ALBANY — Once again, the Madison Avenue hill was the turning point at the GHI Team Workforce Challenge.
Chuck Terry won going up it, Dana Peterson won on the way down.
Terry, a 25-year-old recreational therapist at New Visions of Albany, took it out quickly to get some cushion between himself and two Willow Street AC teammates he knew would be coming hard late in the 3.5-mile race. The strategy worked, as he was never threatened by Andy Allstadt and Nick Conway, and won in 17:31 on Thursday.
Peterson, a 37-year-old professor of criminal justice at the University at Albany, waited behind Diane Matthews and finally made a move with about a half-mile to go, kicking down the fast, straight hill on Madison past Matthews to win the women’s race in 21:47.
It was the second victory for both in the Team Workforce Challenge, which again broke a record for participation with 7,200 registered runners and walkers on a warm, sunny and mildly humid day.
Terry doesn’t have a big finishing kick, at least not to match Allstadt’s and Conway’s, but there’s more than one way to win a race, so he tried to ensure that the Workforce Challenge wouldn’t come down to that by cranking it up Madison Avenue at the start.
“I was real nervous in the first half-mile of the race,” Terry said. “Andy Allstadt was right with me, and I knew Nick Conway was right behind us. Both of them have better speed than I have, so I really pushed the first mile and tried to gap them.”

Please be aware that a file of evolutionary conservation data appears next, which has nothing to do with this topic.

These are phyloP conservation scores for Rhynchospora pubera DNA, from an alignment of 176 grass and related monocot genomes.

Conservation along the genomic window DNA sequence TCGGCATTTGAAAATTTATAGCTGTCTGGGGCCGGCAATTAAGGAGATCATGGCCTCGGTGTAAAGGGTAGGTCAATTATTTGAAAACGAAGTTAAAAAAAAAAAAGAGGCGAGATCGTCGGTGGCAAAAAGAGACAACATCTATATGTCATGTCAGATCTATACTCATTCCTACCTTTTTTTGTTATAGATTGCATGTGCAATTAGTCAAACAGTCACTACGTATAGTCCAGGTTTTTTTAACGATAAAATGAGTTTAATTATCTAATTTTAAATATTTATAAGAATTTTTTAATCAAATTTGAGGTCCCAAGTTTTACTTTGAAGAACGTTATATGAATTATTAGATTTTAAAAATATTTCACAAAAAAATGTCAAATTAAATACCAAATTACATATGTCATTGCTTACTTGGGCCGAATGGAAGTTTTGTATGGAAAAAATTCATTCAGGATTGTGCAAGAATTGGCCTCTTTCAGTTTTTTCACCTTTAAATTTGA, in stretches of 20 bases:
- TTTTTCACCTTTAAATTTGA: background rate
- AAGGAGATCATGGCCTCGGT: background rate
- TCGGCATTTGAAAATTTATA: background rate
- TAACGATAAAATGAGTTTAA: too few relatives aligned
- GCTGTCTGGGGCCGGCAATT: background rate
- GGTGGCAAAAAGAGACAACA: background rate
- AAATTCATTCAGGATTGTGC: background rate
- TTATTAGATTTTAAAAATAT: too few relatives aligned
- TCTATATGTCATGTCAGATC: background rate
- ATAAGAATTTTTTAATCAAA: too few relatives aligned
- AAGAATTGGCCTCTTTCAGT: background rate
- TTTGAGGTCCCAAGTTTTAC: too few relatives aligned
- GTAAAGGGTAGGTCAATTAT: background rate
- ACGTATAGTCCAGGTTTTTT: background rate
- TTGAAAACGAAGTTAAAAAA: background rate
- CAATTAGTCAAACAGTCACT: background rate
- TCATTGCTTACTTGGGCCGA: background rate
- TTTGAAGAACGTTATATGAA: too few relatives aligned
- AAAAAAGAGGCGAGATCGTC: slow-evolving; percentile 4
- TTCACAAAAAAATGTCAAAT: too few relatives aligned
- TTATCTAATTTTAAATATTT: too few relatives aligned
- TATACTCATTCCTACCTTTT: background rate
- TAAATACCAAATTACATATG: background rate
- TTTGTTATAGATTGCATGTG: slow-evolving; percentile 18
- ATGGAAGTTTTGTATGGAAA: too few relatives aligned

Terry got through the first mile in 4:52 with about a 10-meter lead over Allstadt and Conway. The second mile went a little slower, and Terry hit the split in 10:00 and still had the upper hand over his teammates.
Still, they lurked.
By the time Terry got through Washington Park and back to Madison Avenue, the temptation to look back never occurred, because the mobs of cheering spectators told him everything he needed to know.
“I was still nervous at that point [two miles],” Terry said. “I didn’t feel like I had the race won until I got back on to Madison Avenue. I was trying to listen to the reaction of people, clapping their hands and cheering, and I could gauge by that that I had maybe 10 seconds on him.”
Terry won for the second year in a row, although it was more difficult this time. Conway got up for second in 17:42.
“I think it was a bit slower than last year, I guess, but that’s because I went out a little bit harder this year,” he said. “I tried to just get a gap on the field.”
Terry got the jump on Allstadt in more ways than one.
After the race, he graciously pointed out that Allstadt, who won the Gazette Stockade-athon last November, was coming off stress fractures in his shins and was a little behind in his training this spring.
Terry, meanwhile, is in terrific shape and has one more big race on his spring calendar, the Vermont City Marathon a week from Sunday, in which he ran a 2:28 last year.
“He had to take some time off this winter,” Terry said. “He had some stress fractures in his shins that he was worried about, so I was a little bit fitter coming into the race.